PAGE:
Souadou Niang is a Senegalese entrepreneur and businesswoman who started her journey from a humble beginning. Like many entrepreneurs from Africa who started with menial jobs, Niang is now counted among successful individuals from her native country.
Niang, born and raised in Dakar, Senegal, first migrated to New York when she was 18. In her prime age, she took up a job as a cleaner while schooling.
“Then I moved to Washington DC and one day I walked past the Ritz Carlton. I saw how beautiful it was, and I asked if they had a job vacancy. So I worked as a cleaning lady while studying,” Niang recalled.
Despite working as a cleaner, Niang had a fierce ambition she had to materialize. In the hotel she worked as a cleaner, she wanted to be part of the management of the hotel.
“My vision was to be part of the management. It was a melting pot with Mexicans, Ghanaians. So as a Senegalese, I thought I also have my place,” she told BBC Africa.
Niang eventually got her first degree after 10 years of working with the hotel in Washington DC. She also fulfilled her dream by becoming a management member of the hotel she was working as a cleaner and vowed to one day go back to her country and offer luxurious hotel service.
“I rose through the ranks and that’s where I got the passion. I said one day I will go back to my country and show that luxury and quality of service can be achieved there.”
In 2017, she returned to Senegal to open Palms Luxury Boutique Hotel in Dakar. “I started cleaning toilets. Today, I am the manager of my own five-star boutique hotel with 60 employees,” Niang told BBC Africa.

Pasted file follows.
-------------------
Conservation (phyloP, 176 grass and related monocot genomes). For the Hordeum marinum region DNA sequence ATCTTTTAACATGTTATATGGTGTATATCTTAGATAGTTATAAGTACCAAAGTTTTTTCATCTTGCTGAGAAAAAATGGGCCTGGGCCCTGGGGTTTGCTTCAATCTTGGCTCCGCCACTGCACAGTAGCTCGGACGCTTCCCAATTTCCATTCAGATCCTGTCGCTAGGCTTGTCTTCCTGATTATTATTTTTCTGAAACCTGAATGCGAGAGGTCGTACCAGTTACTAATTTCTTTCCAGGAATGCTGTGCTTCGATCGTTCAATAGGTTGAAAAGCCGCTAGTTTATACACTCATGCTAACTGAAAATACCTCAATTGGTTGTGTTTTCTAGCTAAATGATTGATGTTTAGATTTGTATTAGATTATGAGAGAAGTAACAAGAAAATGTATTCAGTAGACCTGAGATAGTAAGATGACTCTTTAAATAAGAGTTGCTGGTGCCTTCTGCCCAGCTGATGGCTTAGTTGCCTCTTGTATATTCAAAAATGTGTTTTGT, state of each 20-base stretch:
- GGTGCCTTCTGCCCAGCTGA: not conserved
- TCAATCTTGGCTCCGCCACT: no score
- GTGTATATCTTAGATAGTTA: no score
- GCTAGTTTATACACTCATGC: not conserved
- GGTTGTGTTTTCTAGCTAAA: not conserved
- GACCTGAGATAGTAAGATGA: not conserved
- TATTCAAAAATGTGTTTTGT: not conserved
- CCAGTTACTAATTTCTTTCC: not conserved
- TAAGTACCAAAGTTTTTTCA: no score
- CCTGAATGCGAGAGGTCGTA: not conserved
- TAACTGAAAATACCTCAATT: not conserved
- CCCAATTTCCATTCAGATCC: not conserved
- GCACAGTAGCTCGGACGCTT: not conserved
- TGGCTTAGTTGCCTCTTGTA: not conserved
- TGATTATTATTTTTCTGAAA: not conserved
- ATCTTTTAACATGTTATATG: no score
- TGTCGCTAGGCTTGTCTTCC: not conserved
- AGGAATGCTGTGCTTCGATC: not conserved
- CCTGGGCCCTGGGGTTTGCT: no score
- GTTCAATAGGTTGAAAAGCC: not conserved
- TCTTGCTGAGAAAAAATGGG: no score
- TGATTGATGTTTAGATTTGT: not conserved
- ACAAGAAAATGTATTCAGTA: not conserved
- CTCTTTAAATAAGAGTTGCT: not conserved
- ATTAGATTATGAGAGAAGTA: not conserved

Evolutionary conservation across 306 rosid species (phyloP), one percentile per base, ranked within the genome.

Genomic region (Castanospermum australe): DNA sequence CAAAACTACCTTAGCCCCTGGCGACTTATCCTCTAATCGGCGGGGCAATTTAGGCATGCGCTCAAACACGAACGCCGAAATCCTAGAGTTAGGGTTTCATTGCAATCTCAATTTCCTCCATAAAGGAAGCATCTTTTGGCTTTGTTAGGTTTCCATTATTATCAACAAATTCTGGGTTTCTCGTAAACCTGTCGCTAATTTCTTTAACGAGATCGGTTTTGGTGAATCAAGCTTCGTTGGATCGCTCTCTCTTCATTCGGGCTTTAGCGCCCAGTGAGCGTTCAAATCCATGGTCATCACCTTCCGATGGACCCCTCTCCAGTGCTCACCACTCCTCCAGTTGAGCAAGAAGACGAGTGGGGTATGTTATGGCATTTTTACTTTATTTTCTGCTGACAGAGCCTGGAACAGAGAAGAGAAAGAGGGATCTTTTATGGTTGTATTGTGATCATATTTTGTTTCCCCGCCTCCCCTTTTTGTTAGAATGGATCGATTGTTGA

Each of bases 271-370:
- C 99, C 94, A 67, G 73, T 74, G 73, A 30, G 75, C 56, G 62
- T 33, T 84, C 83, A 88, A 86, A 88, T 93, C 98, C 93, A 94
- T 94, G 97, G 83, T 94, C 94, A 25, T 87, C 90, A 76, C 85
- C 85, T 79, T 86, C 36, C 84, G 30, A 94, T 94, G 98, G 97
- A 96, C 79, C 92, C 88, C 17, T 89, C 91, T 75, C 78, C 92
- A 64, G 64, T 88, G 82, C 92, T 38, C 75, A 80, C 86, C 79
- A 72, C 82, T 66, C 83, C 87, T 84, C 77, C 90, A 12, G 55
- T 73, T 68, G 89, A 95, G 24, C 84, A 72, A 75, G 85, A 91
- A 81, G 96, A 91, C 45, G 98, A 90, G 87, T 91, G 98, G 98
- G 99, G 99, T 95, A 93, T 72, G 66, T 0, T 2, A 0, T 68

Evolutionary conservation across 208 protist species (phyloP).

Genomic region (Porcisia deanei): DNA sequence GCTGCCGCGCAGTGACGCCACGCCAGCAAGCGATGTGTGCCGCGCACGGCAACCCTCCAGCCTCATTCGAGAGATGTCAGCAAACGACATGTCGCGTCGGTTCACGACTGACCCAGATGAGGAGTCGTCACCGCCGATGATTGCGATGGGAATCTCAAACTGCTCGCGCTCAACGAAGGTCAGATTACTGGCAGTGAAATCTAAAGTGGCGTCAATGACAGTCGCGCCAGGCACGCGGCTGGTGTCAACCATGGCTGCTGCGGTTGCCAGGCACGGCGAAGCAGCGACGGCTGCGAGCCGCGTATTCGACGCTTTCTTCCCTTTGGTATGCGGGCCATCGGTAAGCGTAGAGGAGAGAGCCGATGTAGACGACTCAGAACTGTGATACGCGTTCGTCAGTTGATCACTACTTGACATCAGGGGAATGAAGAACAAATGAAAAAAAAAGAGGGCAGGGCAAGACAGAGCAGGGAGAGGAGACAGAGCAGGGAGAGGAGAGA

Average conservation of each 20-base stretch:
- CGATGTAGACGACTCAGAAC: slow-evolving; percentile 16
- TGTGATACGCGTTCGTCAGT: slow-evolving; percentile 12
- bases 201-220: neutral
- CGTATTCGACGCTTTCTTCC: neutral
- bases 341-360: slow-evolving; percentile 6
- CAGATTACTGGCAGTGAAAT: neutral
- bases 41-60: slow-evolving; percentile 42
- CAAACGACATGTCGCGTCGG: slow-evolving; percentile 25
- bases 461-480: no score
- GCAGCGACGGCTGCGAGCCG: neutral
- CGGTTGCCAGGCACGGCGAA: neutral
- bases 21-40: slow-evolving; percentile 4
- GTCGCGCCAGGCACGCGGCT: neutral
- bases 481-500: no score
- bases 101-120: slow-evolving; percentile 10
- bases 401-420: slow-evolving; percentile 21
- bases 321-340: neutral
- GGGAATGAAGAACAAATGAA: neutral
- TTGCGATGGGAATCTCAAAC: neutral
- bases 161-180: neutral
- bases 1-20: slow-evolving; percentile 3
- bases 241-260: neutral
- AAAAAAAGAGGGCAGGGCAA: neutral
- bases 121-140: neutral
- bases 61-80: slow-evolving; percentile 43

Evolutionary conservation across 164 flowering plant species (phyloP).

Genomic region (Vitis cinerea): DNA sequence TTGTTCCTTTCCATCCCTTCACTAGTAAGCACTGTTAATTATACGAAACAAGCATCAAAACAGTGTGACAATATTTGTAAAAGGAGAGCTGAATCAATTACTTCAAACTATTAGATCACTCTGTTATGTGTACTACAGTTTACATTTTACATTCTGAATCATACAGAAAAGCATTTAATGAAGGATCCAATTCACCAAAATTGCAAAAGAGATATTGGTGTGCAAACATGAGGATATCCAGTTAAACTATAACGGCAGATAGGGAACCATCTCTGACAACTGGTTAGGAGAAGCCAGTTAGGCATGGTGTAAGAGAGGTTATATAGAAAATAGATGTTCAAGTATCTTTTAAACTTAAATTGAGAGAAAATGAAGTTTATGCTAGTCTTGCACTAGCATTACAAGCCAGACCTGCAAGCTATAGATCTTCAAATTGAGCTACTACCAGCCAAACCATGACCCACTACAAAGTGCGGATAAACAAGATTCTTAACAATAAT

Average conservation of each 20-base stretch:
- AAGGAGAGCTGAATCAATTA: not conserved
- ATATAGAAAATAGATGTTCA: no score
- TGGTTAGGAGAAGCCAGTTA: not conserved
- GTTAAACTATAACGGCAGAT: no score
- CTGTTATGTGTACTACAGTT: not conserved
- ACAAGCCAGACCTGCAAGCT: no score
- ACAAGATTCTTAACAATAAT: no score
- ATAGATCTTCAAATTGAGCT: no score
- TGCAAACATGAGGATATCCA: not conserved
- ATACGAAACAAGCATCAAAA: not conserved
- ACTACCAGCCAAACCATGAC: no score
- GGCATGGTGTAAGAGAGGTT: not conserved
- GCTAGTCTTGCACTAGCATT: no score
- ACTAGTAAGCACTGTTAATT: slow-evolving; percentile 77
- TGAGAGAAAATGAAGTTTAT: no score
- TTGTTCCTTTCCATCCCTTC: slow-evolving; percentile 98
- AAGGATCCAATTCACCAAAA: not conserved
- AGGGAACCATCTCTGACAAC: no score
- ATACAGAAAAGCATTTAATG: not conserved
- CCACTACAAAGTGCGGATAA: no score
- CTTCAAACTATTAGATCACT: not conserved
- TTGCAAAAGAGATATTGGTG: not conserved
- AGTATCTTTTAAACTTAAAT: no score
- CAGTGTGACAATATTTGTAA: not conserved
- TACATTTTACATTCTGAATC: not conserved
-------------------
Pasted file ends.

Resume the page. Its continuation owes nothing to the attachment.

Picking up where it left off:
What is interesting about Niang’s hotel is that 80 percent of the staff are women. This unique staffing of the hotel, according to Niang, is to prove that women were capable of managing businesses.
“I decided to set up a structure led by women. As a woman, I knew what I was capable of, and I saw it in African women. For me, women are born managers, because they have the capacity to manage a lot of things. You only need to do a short training course to have what you want,” she explained.
Starting Palms Luxury Boutique Hotel was not all rosy for Niang. She had to overcome stereotypical comments such as ‘You won’t get far’, ‘It’s not for women’, ‘It is not for African women’, among others. Also, banks were not willing to give her a loan after knocking on the doors of several of them.
However, Niang was blessed to meet some investors who believed in her project of building a luxury hotel in Dakar. They did a risk assessment of her venture and voted it as viable.
“One day I got lucky. In one of the banks, there was a risk committee, and the director who manages all the bank’s branches in Africa was present at one of the meetings. He said to me: ‘I see your determination. I see your eyes sparkle when you talk about your project. I believe in you. I’ll take the risk of lending you money’.”
Niang told the BBC building Palms Luxury Boutique Hotel is just the beginning. Her dream is to conquer Africa by building international hotel franchises in Africa.